“Outdoor activities build character. It seemed such a waste to have a country camp facility like ours and not use it! This is where we could do the most good,” Johnson stated. They began to include outdoors as part of the character building program.
Although the TSA Outdoors initiative began in Michigan, it has caught on like infectious laughter. Since its inception in 2006, it has become a movement of epic proportions. In July 2011, children from 11 states came together in Minnesota for a jamboree to participate in TSA Outdoors activities and training.
Participating camps in different locations have their own individual programs, but the formula they follow is essentially the same. First, Salvation Army Instructors at various locations are trained by industry professionals in programs such as Project Wild, Project Learning Tree and Aquatic Wild. They then use what they learn from these tried and true, well-researched educational programs to provide fascinating natural adventures for the campers.
What makes it so successful is the fantastic organizational structure of the Salvation Army. Indeed, TSA outreach supported 2.6 million troop participants and campers nationwide in 2009. This creates immense opportunities for partnerships to help give these children the outdoor experience.
Initially some of the partners materialized as much through planning as coincidence. Bob Easterbrook, Jr., and Ralph Cagle came knocking on the Salvation Army’s door in search of a location to host a hunters’ safety camp for the State of Michigan. They found the ideal facility in a large, picturesque Salvation Army camp named Echo Grove. Once they began talking to some of the Salvation Army officers, the two were asked to serve on the advisory board of the TSA Outdoors initiative. The lifelong outdoorsmen, best friends, NRA members and leaders in their Safari Club chapter were only too happy to help.
“It was very exciting to think about sharing our passion for the outdoor experience with so many children,” stated Cagle. They dove right in. When local chapters of the Safari Club noticed that the camp needed a shooting facility, they gave them one and invited the Salvation Army to send their youth to the program. Then, the hunters’ safety graduates applied their newly acquired skills. A hunt opportunity sponsored by Pheasants Forever gave them a chance to put some organic, free-range pheasant meat on the table.
The Michigan Department of Natural Resources (MDNR) was one of the original collaborators as well. Their highly effective relationship with TSA Outdoors became a model for other states. Wyoming, Minnesota and Missouri, among others, followed suit. Their natural resources departments are working with TSA Outdoors to provide facilitators and qualified trainers to the Salvation Army so they can, in turn, relay the joy of the outdoor experience to urban children.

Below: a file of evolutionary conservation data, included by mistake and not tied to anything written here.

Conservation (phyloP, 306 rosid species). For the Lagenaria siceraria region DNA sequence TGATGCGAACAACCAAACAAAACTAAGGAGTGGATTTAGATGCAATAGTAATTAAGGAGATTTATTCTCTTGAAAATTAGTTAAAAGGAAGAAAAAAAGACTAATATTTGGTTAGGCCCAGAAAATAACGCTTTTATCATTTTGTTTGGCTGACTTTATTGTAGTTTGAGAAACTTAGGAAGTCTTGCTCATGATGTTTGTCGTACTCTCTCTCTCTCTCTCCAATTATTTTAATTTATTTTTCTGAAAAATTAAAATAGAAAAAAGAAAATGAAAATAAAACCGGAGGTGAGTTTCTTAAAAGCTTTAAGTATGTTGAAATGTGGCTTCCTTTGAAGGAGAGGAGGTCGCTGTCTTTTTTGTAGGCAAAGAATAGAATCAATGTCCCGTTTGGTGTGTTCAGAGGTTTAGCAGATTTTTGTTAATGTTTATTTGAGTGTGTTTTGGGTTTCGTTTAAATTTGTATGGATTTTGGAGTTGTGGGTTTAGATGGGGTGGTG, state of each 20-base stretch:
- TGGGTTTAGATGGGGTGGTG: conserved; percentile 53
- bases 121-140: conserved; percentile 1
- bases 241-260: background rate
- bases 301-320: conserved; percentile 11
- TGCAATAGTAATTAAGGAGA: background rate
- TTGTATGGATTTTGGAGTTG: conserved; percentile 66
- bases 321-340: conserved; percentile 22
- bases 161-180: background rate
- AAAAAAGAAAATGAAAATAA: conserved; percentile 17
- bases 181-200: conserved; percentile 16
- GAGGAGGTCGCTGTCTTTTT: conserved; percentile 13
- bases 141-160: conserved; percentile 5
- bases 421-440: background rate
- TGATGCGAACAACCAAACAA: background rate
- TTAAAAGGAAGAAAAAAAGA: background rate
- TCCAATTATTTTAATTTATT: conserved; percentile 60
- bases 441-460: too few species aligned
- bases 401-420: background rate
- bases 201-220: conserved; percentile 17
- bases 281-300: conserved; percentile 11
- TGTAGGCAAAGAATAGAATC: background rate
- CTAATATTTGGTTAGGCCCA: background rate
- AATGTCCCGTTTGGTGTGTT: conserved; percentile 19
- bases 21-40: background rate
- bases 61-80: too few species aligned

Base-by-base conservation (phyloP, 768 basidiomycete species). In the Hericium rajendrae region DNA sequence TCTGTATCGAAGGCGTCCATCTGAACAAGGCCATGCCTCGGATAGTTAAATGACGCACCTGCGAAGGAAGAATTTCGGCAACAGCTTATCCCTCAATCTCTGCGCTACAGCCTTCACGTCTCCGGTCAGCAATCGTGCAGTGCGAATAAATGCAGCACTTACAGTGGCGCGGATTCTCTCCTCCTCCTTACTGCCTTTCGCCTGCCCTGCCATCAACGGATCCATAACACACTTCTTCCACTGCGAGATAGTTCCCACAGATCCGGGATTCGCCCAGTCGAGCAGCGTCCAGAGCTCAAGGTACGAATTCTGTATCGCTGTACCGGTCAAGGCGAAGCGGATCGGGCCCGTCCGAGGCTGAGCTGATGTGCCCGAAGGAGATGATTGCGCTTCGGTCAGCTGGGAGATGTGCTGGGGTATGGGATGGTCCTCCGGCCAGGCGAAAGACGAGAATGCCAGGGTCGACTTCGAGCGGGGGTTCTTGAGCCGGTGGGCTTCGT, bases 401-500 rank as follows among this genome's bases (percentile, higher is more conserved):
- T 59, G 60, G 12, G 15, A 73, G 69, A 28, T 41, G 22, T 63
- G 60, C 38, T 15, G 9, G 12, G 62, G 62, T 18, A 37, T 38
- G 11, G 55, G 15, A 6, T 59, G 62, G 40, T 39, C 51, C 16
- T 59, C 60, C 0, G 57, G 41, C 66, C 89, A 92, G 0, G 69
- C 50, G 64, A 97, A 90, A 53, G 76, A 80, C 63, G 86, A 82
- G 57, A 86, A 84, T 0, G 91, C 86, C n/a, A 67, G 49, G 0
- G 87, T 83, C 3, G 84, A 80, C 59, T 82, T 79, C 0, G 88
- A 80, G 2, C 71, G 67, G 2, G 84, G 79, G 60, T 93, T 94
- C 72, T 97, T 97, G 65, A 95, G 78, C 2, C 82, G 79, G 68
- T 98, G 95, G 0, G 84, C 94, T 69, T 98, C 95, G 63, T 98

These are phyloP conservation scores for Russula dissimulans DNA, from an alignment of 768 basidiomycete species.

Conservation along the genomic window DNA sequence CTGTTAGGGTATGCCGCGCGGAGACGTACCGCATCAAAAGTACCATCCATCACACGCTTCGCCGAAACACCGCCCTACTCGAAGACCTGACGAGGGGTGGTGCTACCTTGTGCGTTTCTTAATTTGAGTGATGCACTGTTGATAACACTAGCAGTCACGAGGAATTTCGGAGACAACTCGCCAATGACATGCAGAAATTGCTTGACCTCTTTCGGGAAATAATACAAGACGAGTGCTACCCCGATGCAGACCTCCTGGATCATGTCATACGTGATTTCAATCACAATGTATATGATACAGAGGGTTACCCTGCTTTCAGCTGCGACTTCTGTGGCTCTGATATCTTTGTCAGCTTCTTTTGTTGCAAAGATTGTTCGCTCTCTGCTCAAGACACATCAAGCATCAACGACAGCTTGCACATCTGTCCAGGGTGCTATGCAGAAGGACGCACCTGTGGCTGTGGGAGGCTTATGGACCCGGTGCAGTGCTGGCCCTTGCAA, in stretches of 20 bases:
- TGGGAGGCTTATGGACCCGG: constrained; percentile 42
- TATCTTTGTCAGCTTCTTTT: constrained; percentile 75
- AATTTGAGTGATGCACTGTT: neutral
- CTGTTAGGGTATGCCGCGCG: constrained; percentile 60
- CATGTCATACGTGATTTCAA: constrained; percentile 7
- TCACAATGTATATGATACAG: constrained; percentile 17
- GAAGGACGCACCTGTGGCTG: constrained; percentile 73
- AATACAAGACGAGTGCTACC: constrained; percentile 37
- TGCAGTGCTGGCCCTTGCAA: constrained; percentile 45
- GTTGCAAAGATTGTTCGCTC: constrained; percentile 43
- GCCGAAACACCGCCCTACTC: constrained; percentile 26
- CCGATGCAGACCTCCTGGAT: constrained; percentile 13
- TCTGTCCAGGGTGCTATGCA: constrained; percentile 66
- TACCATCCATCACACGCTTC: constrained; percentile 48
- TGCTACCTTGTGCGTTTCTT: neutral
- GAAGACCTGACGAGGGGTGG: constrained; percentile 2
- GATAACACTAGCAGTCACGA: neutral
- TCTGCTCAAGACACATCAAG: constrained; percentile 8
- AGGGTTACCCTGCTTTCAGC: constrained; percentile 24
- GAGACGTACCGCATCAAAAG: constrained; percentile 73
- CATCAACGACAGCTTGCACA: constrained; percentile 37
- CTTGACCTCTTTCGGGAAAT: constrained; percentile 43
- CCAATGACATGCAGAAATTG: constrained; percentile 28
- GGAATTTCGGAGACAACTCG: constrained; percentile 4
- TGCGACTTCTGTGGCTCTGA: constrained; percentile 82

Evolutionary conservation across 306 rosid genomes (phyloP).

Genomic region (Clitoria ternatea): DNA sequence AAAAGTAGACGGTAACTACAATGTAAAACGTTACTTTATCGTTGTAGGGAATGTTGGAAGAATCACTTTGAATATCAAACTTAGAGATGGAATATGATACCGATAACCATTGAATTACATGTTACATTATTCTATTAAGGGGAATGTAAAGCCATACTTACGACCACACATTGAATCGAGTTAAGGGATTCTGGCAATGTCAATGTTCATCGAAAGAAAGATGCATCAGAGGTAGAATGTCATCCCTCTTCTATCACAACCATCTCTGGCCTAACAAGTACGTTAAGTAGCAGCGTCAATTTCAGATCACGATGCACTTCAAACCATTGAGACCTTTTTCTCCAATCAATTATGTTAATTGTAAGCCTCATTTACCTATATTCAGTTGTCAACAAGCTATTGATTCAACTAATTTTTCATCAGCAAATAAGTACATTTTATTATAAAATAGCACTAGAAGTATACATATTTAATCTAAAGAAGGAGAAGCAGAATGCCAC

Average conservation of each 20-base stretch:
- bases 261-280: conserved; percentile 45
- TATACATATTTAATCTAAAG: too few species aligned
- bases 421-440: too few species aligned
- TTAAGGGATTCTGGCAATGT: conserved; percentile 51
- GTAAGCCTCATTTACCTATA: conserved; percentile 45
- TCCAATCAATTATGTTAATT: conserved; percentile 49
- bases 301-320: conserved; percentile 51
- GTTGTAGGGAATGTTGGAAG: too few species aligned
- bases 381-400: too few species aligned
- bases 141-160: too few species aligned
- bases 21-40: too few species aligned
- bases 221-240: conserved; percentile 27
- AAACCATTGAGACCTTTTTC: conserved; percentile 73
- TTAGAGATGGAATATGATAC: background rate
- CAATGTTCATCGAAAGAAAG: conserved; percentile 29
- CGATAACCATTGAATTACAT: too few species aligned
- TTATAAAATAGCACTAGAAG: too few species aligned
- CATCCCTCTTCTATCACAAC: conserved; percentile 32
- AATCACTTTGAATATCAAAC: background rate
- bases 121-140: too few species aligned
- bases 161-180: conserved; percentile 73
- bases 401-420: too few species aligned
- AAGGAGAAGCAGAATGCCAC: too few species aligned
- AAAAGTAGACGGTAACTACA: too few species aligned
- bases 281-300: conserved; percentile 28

“It’s a great partnership for everyone, because they (TSA Outdoors) have an outreach with urban children that we want to connect with. We have the programs, if you have the kids!” said Michigan DNR Education Services Manager, Kevin Frailey. “And, every child deserves the chance to experience nature,” added Frailey.
Partnerships have continued to evolve on an even larger scale. The local SC chapters are now working with the Safari Foundation to send their instructors to the American Wilderness Leadership School. Sue Hankner, Direction of Education and Humanitarian Services for the Safari Club International Foundation, knows it’s all about kids, and they’re putting every effort in to contribute. The U.S. Fish and Wildlife Service, The Joe Foss Institute, the U.S. Navy and U.S. Forestry Service, not to mention a lot of individual volunteers are also taking part in the big give. It’s a win-win for all.
For some campers TSA Outdoors is more than just getting acquainted with fish, amphibians, reptiles, archery or orienteering. Camper Ashlynn, age 15, explained that she also appreciated the opportunity to interact with mammals of her own species.
“The best thing about camp is being able to meet a bunch of new people who know a lot of really interesting things about nature!” she said.
Most people know the Salvation Army for its Christmas gift distribution and thrift shops. However, for many of the kids who have participated in the TSA Outdoors experience, it is the opportunity to embrace nature and get outdoors that is the greatest present of all.
When we clink our coin in the red bucket of a bell ringer dressed like Santa, we don’t usually think we’re nurturing nature. “Santa” does use that money to feed the poor and care for the needy. However, he and everyone who contributes, are giving back in more ways than most of us can imagine. In fact, a whole army of individuals have partnered with the man in the red suit to provide children with something that might have been lost forever to this generation—the classic experiences of a childhood spent outdoors.